Particle properties of radiation
One of the most important properties of macroscopic material systems is their ability to emit radiation spontaneously. According to quantum mechanics, the emission process is realized in the following way: an atom (or a molecule) makes a transition from a higher lying energy level (to which it was brought, for example, by an electron collision) to a lower lying energy level without any noticeable external influence (in the form of an existing electromagnetic field), and the released energy is emitted in the form of electromagnetic radiation. The discrete energy structure of the atom dictated by the laws of quantum mechanics is imprinted also on the emission process (quantization of the emission energy), since the energy conservation law is also valid for single (individual) transitions. Hence, a single photon, in the sense of a well defined energy quantum, is always emitted.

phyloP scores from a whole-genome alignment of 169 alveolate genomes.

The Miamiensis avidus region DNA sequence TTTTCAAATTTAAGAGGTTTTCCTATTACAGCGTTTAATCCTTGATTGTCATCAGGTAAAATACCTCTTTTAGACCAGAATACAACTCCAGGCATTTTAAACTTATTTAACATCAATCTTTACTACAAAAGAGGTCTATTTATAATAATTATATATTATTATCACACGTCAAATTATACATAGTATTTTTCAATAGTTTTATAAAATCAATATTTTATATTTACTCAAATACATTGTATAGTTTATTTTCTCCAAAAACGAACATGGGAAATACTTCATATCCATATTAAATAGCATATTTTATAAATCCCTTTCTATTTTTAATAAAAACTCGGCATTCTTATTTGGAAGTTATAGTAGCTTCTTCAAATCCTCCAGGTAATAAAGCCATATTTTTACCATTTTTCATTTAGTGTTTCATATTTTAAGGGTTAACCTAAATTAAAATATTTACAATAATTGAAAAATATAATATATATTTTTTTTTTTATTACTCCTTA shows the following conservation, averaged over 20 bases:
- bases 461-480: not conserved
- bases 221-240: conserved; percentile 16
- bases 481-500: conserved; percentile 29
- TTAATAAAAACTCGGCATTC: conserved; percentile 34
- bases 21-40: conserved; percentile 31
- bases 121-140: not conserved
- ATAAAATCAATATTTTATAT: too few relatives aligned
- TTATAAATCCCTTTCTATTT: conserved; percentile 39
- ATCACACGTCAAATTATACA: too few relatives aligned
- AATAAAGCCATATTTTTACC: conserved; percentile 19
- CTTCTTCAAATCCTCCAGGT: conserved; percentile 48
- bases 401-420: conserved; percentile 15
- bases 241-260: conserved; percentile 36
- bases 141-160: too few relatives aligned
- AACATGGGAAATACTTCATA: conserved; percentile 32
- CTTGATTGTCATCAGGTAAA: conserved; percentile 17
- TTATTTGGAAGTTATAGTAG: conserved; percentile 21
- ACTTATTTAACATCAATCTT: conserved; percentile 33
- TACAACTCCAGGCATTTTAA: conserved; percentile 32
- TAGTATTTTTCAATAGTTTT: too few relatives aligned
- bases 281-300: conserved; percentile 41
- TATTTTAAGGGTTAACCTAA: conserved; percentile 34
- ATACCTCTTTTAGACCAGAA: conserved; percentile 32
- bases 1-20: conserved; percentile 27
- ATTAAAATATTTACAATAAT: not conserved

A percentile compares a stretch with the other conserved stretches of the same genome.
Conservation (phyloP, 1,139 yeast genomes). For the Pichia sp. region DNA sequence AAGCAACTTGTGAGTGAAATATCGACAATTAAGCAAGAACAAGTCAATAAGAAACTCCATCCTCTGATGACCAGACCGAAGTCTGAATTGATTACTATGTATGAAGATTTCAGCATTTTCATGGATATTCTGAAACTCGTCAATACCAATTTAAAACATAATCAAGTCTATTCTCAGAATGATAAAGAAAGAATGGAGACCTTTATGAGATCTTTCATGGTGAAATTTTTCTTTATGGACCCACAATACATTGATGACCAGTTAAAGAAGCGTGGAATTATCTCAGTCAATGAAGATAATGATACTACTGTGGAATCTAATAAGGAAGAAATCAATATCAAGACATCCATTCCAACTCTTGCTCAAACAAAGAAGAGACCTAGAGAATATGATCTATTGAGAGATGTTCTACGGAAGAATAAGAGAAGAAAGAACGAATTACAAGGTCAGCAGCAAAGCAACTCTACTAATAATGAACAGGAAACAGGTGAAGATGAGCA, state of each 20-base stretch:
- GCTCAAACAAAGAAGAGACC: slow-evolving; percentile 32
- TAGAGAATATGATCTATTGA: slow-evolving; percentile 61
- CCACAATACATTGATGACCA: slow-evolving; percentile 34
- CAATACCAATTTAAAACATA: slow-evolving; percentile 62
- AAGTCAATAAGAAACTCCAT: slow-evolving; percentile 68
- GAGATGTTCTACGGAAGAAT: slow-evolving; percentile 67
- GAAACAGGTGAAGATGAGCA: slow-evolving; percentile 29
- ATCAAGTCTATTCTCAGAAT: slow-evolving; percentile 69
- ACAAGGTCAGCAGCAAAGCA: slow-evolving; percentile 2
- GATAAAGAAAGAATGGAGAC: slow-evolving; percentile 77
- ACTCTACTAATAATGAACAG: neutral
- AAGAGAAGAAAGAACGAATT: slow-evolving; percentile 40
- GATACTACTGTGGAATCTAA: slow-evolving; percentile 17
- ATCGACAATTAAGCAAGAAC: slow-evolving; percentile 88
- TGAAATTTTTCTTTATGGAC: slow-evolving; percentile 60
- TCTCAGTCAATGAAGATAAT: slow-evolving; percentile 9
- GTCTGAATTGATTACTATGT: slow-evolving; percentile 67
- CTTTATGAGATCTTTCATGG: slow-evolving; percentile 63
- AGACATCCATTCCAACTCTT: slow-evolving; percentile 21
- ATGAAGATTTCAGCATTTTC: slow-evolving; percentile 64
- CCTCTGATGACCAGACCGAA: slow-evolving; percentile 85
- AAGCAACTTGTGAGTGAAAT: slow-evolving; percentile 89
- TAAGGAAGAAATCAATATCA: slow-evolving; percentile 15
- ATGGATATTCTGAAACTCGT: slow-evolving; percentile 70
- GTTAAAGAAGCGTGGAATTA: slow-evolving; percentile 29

The emitted quanta can be directly detected by a photodetector. (Strictly speaking, identifying a registered photon with an emitted one is possible only when it is guaranteed that the observed volume contains only a single atom. (For details see Sections 6.8 and 8.1.) Under realistic conditions, the experiment can be performed in the following way. First, a beam of ionized atoms is sent through a thin foil; the emerging beam then consists of excited atoms. (This procedure is known as the beam–foil technique.) A detector is placed at a distance d from the foil to detect light emitted sideways by the atomic beam (Fig. 6.1).